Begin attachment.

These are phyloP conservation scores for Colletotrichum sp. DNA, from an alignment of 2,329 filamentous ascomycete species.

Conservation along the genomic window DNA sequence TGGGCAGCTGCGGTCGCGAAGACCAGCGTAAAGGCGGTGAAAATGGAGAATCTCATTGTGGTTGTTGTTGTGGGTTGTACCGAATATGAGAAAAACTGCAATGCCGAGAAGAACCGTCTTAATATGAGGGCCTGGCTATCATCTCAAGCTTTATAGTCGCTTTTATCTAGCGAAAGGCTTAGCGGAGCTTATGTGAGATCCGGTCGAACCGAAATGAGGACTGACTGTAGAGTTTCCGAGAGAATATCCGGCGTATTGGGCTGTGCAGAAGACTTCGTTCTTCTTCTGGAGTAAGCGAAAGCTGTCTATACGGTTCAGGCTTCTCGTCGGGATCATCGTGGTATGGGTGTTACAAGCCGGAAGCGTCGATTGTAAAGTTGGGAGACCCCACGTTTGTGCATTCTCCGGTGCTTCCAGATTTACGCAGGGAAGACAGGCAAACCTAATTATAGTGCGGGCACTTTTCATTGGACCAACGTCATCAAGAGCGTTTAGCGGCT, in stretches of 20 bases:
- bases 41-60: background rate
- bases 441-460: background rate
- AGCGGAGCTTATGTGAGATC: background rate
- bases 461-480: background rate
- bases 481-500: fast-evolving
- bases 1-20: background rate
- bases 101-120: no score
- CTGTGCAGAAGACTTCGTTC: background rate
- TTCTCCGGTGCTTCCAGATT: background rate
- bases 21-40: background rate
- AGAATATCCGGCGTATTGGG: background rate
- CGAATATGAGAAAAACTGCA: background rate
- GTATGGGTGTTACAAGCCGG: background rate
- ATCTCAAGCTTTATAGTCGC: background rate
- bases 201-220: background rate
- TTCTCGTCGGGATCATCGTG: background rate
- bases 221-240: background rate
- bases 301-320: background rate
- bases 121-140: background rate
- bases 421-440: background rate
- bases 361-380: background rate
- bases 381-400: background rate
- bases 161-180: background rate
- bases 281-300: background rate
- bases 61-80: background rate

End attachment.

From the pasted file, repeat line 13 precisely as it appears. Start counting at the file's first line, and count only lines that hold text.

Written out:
- AGAATATCCGGCGTATTGGG: background rate